Sixth-grade teacher inspired passion for history
BY BREANNA MUTSCHLER
Nov. 12, 2012 at 11:12 a.m.
After reading a recent article in the Victoria Advocate about mentors, I found myself looking back to the influential people in my life. Many of them helped get me to the point I am now, but one stood out above the rest.
As kids, we are always asked what we want to do, who we want to be when we grow up. Some of us chose doctors, teachers or engineers, while others went much farther and said that they wanted to be movie stars or president of the United States. I, like so many others, said that I wanted to be a doctor, but by the time I reached high school, my sights were set on pursuing something entirely different than a medical degree.
As a child, I loved to learn about the past. I watched shows on the History Channel with my dad and got into arguments over who won World War II. I soon realized that maybe being a historian was the way to go, and by the time I finished middle school, I had made my decision.
One of the people who motivated me and gave me the urge to study the past was my sixth-grade history teacher, Mrs. Monroe-Porter. No one knew what to expect from her. Nonetheless, when Mrs. Monroe-Porter, or "Mrs. MP," as some liked to call her, walked in the class for the first time, I could get a sense that I was going to like her, and in the end, I did. To this day, I don't know what gave me that feeling, but I could somehow feel it in the air.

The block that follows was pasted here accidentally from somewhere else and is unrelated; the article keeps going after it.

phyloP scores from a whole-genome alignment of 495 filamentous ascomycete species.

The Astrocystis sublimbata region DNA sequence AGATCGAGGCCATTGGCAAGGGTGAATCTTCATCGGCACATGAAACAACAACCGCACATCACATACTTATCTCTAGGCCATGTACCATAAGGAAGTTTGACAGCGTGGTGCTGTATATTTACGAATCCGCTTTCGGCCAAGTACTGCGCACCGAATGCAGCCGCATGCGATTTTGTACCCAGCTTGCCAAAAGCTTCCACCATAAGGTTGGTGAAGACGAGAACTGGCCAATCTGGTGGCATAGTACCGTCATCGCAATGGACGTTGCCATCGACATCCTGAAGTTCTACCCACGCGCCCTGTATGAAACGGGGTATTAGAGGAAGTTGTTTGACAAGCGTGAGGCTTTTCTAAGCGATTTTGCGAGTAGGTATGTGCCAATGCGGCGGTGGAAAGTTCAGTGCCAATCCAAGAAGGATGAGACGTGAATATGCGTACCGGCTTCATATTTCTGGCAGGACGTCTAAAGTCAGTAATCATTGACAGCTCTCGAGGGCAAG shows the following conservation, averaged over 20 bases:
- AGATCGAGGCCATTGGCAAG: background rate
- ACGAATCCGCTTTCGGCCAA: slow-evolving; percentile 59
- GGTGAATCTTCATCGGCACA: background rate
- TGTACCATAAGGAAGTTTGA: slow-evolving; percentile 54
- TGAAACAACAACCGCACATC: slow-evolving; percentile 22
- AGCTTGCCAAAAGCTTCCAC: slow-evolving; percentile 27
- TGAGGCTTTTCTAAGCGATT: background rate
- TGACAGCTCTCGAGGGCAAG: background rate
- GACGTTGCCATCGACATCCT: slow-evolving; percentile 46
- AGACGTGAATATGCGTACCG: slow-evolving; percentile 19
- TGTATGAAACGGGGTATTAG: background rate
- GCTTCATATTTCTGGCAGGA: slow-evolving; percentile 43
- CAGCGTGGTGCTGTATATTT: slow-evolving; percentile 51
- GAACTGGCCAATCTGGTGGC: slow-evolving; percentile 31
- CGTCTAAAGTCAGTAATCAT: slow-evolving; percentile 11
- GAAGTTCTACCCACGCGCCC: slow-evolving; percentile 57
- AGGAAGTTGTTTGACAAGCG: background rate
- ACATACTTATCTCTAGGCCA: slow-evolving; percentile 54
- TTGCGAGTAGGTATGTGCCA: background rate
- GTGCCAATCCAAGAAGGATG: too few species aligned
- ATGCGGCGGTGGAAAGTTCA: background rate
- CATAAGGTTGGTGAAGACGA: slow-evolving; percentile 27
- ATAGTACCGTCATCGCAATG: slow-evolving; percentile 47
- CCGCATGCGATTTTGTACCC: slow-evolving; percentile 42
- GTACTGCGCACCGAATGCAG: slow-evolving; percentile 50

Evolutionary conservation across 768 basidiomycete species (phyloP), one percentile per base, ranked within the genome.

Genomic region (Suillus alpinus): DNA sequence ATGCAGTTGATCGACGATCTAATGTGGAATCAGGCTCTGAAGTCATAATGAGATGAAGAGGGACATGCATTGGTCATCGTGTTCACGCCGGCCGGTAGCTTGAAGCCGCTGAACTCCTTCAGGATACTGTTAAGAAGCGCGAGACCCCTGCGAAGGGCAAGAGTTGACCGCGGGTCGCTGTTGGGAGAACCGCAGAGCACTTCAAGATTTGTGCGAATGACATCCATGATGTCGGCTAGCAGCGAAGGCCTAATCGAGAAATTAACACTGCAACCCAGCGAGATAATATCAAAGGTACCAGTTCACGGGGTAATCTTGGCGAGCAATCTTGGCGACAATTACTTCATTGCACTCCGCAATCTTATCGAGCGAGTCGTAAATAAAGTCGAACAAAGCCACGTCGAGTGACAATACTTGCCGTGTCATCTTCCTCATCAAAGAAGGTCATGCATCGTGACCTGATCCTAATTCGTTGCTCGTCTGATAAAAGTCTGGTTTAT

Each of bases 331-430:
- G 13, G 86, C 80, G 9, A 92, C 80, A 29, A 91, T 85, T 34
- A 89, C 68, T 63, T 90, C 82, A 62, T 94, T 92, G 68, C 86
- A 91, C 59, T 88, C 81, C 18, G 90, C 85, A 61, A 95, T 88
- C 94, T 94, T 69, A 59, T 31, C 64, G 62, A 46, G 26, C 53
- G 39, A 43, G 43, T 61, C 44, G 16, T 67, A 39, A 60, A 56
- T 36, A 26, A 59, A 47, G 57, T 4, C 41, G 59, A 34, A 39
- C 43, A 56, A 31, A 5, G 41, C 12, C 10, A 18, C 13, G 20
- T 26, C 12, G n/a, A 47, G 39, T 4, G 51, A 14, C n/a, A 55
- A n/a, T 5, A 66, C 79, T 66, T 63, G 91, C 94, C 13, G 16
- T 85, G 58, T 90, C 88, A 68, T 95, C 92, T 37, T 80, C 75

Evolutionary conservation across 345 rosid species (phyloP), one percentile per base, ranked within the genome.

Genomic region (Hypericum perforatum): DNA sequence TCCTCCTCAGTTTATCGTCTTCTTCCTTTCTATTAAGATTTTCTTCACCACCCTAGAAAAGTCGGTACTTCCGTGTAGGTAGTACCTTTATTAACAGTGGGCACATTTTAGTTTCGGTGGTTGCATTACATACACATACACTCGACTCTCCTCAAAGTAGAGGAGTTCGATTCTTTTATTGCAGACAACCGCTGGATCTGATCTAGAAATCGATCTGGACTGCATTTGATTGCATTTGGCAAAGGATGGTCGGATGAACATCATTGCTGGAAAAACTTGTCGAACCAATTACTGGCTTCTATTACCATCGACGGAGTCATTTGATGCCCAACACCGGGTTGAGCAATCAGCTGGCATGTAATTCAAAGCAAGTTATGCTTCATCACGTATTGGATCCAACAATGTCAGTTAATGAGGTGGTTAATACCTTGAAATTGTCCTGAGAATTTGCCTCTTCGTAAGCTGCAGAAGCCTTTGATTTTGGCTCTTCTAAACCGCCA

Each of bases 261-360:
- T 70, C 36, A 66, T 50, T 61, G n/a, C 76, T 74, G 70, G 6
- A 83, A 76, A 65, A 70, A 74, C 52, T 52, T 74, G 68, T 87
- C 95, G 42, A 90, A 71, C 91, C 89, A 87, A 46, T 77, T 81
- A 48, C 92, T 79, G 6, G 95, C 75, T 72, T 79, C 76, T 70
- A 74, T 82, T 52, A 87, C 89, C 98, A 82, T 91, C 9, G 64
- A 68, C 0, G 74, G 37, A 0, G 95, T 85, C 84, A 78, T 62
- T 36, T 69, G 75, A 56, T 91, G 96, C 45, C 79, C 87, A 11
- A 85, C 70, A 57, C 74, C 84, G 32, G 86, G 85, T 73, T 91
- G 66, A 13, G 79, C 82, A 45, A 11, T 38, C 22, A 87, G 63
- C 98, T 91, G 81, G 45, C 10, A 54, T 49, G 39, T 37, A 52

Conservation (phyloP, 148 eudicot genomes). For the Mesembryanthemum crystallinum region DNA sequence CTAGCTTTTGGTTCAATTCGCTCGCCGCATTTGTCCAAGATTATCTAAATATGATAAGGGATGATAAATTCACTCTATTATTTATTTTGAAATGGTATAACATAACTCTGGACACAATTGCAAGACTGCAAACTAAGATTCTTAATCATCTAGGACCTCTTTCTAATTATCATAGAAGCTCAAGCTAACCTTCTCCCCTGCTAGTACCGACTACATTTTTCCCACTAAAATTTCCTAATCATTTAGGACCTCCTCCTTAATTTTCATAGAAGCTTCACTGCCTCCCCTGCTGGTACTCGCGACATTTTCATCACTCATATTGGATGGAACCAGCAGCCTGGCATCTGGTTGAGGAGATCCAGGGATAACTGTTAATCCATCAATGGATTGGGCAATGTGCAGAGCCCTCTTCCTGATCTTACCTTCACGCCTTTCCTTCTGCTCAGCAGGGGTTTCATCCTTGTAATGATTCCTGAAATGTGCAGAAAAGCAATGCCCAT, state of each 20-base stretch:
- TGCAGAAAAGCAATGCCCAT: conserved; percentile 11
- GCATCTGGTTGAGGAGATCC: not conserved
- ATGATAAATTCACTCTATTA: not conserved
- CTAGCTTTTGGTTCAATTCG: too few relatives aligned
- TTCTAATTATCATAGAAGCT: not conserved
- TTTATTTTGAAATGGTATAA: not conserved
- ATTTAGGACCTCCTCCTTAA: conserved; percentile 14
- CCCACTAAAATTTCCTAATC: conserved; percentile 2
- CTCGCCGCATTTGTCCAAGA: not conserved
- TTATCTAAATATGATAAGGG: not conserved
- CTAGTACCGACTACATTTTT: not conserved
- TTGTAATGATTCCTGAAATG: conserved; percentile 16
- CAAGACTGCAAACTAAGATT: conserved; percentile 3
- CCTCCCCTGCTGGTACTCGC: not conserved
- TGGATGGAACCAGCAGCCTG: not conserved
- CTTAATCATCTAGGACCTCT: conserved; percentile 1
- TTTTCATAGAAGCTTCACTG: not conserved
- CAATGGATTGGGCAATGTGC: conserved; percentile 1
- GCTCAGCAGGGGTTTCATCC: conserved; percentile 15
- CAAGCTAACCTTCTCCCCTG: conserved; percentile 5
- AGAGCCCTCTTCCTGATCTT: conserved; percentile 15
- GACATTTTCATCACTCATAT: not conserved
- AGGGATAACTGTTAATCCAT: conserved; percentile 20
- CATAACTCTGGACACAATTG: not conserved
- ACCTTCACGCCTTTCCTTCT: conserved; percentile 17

Over the rest of the school year, the class played games and learned about various cultures from around the world. My favorite, by far, was the game that involved selling and buying oil as members of the Organization of the Petroleum Exporting Countries, or OPEC. Whenever I got to school, I could not wait to get to her class just so I could sell more oil. I can't remember how much oil my partner and I bought or sold, but I do remember that it was a quite a number of barrels.
As the school year began to wind down, I pondered my future. I recalled the fun times I had in Mrs. Monroe-Porter's class and came to the conclusion that maybe history was my calling.
As I get ready to graduate this coming spring with a Bachelor of Arts in Humanities-History, I find myself looking back into my past, looking back to the days spent in a classroom with no windows playing the OPEC game. If not for Mrs. Monroe-Porter and her world cultures class, I don't know where I would be today. I have had a few more excellent history teachers between sixth grade and now, but I don't know if they would have given me that aspiration to study the "olden days" like Mrs. Monroe-Porter did.
So, wherever you are, thank you, Mrs. Monroe-Porter, for motivating me to have a thirst for history. With the energy and the thirst you instilled in me, I now have the desire to pursue a history career and learn about the world's past.
Breanna Mutschler is a senior at the University of Houston-Victoria. She is currently studying history and will graduate next spring. After graduation, she plans to attend graduate school to receive a master's in publishing or history. Then, she plans to teach or become a national park ranger somewhere. She also plans to be a freelance writer for various outdoor or travel magazines.